- The Eastern Cape Cogta department says the Nelson Mandela Bay metro has no desire to elect a new mayor.
- The metro has been without an elected mayor since December 2019.
- This as National Treasury vows to withhold its R800 million grant funding if they do not fill the vacancy.
It's clear that the election of an executive mayor in the Nelson Mandela Bay metro is not a priority, Eastern Cape cooperative governance and traditional affairs (Cogta) spokesperson Makhaya Komisa told News24.
This comes as the metro's grant funding has been withheld by National Treasury.
On 6 June, Cogta Minister Nkosazana Dlamini-Zuma ordered Eastern Cape Cogta MEC Xolile Nqatha to urgently investigate the mayoral vacancy in Nelson Mandela Bay within seven days.
Komisa said the province had received no response from the municipality regarding the report.
Komisa said the delay was a result of the fight for the mayorship.
"The MEC has also been advised that the majority of councillors have petitioned the Speaker to convene a council meeting to specifically deal with this matter.
"In essence, parties in council are fighting over the position of the executive mayor. In our observation, that is the only reason why the vacancy has not been filled," he said.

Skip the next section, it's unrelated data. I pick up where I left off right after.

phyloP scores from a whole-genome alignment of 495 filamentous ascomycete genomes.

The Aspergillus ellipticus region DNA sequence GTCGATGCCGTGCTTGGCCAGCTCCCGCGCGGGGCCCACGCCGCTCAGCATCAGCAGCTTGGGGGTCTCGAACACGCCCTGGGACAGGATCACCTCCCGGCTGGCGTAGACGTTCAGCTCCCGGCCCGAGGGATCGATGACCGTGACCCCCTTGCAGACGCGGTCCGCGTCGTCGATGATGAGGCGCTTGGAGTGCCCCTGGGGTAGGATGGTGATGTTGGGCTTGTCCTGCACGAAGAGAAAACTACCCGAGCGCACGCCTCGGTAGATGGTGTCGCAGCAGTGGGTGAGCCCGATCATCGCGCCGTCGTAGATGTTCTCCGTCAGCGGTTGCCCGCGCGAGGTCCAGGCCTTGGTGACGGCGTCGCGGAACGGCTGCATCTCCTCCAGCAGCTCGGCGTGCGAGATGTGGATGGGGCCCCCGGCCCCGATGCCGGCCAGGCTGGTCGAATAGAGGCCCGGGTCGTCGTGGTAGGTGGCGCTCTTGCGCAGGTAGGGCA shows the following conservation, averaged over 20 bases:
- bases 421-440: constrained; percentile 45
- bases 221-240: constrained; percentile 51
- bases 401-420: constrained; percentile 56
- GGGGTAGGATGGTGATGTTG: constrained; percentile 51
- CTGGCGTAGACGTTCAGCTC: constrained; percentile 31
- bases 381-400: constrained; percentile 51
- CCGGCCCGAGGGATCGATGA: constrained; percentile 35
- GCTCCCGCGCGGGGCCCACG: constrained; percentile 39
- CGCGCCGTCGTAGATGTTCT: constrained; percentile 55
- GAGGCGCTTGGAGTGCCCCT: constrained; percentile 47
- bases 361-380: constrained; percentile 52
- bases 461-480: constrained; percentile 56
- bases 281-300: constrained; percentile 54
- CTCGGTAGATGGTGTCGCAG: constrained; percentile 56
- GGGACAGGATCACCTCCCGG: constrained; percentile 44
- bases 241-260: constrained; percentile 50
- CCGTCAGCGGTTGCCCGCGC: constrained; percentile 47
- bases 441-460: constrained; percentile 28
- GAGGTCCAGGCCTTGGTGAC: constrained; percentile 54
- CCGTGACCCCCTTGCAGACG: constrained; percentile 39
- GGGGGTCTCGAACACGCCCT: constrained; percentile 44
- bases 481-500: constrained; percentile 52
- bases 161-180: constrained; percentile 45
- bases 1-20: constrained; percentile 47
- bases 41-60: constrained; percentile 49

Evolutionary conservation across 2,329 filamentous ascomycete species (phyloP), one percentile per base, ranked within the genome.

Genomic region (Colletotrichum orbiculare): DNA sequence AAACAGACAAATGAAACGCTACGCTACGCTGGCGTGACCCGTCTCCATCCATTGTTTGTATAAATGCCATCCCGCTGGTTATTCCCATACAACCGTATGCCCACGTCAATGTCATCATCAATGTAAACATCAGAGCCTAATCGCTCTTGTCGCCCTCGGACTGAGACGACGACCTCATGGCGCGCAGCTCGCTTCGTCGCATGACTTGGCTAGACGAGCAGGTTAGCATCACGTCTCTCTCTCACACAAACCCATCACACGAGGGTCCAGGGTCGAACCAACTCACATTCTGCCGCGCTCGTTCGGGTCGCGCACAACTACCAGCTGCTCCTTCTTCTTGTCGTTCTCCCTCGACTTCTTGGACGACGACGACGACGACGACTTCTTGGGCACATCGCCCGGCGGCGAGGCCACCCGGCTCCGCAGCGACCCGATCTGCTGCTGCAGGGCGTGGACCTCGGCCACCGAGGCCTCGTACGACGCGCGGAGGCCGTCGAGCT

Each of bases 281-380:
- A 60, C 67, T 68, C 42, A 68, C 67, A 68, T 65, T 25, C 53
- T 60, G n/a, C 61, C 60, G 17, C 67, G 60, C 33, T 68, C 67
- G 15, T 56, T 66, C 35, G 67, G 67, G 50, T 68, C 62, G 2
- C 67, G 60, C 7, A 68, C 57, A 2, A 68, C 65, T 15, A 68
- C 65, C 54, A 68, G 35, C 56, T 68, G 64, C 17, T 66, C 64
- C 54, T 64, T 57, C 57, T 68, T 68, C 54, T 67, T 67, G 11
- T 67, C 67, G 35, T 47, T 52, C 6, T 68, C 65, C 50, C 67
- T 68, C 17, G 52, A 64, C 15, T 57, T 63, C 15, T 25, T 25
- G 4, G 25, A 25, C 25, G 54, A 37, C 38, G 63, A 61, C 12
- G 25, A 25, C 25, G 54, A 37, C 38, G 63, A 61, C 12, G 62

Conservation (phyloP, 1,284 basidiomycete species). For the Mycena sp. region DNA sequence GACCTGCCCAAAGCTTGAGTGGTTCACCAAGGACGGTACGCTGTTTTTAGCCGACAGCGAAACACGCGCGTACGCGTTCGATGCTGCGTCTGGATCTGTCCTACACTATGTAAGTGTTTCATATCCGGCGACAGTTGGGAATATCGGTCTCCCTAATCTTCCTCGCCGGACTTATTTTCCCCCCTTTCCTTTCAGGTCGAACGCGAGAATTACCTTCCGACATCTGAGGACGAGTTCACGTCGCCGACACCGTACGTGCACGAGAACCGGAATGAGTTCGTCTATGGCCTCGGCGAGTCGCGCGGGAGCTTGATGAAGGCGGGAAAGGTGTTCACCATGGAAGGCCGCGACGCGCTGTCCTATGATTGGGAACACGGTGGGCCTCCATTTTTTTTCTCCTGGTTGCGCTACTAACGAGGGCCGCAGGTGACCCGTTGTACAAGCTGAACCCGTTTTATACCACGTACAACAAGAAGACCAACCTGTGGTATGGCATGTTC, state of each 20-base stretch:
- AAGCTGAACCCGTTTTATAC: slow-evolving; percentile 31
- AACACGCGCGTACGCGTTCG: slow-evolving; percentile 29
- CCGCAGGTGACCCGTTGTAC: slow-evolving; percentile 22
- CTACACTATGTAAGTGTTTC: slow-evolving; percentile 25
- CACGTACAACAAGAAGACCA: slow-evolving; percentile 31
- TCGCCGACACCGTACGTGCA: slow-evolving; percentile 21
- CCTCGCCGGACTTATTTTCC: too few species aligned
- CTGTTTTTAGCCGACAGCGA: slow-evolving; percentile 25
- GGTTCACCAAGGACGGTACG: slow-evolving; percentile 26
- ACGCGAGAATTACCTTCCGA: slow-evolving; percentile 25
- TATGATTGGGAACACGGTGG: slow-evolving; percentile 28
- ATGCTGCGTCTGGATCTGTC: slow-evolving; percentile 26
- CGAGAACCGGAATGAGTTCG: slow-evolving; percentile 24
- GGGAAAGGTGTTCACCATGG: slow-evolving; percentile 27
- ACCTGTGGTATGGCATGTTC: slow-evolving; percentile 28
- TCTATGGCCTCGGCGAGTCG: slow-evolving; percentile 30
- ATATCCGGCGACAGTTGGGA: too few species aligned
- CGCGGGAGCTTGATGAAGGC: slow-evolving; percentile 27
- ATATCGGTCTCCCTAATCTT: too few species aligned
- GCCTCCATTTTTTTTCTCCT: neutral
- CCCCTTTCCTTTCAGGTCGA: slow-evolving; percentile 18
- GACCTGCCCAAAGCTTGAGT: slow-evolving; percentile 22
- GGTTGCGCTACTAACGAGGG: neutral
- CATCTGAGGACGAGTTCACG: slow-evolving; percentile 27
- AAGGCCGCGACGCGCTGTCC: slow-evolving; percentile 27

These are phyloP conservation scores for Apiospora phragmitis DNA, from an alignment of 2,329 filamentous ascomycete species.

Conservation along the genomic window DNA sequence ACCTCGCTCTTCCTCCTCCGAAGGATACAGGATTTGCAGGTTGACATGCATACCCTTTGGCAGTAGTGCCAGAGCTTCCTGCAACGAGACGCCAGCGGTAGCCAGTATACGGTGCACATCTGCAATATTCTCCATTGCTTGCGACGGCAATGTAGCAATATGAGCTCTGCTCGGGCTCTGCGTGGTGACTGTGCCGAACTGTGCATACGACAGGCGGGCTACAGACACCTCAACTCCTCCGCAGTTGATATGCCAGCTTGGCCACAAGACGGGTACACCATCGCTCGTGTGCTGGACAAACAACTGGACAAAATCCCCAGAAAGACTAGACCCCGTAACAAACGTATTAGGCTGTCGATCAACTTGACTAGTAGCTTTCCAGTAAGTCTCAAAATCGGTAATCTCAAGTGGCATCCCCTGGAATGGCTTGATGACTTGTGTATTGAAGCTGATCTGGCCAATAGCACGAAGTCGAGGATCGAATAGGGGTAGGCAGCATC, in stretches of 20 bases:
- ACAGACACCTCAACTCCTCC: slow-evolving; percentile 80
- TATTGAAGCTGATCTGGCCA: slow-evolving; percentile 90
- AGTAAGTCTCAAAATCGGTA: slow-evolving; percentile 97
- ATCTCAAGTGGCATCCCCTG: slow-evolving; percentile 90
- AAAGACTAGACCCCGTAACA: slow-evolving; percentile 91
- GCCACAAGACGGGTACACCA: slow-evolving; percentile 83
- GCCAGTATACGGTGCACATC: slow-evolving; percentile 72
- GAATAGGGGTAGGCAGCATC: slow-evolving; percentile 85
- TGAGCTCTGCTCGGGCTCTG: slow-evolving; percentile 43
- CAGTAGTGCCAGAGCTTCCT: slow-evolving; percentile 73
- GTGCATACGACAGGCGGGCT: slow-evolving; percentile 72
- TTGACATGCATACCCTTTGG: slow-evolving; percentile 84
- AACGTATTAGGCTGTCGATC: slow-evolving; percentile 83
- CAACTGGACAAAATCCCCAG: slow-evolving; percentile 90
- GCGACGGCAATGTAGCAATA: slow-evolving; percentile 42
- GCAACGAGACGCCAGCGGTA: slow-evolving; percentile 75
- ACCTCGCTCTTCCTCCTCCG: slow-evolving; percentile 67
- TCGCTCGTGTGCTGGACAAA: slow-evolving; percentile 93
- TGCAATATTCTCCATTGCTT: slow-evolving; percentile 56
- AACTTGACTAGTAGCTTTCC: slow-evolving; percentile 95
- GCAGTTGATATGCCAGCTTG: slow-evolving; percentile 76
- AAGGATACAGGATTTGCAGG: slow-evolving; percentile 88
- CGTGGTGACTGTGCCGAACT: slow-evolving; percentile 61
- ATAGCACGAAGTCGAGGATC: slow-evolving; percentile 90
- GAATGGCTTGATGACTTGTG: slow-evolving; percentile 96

The metro has been without a mayor since the UDM's Mongameli Bobani was booted out via a vote of no-confidence in December 2019.
Bobani was removed after his alliance with the ANC and the so-called Black Caucus coalition- made up of the UDM, AIC, United Front and the Patriotic Alliance - fell through.
His removal led to a vacuum in the city, forcing the ANC to vote in his deputy, Thsonono Buyeye, as acting mayor.
In a letter to the municipality in June, Treasury raised various concerns - including the vacant mayoral position.
Treasury also indicated it would be withholding the transfer of grant funds because of a litany of alleged transgressions and the flouting of the law.
The municipality has accused Treasury of gross interference.
News24 has seen a letter from Treasury deputy director-general for intergovernmental relations, Malijeng Ngqaleni, in which the metro was lambasted for a failure to table and adopt the 2020/21 budget and the draft Integrated Development Plan (IDP) in line with the law.
In the letter, dated 29 June, Ngqaleni listed allegations of several transgressions by the municipality and its council, including the serious and persistent breach of prescribed measures in Section 216(1) of the Constitution.
Ngqaleni added that this was a reflection of weak and poor governance on the municipality's part.
On the same day the council passed its adjustment budget, but the DA accused it of flouting procedure and added that it would take the matter to court.
City Press reported that Treasury sent a letter to the metro on Wednesday, in which Deputy Finance Minister David Masondo wrote: "The one critical reason that informed the intention to withhold the equitable share was the appointment of [Mveluni Mapu as acting municipal manager], which – in the absence of a council resolution – constituted an irregularity and an unlawful decision."
Between R800 million and R1.2 billion had been due to the metro for the remainder of this financial year.
"We are aware about the letter written by the National Treasury and share their concerns on the issues they have raised," Komisa said.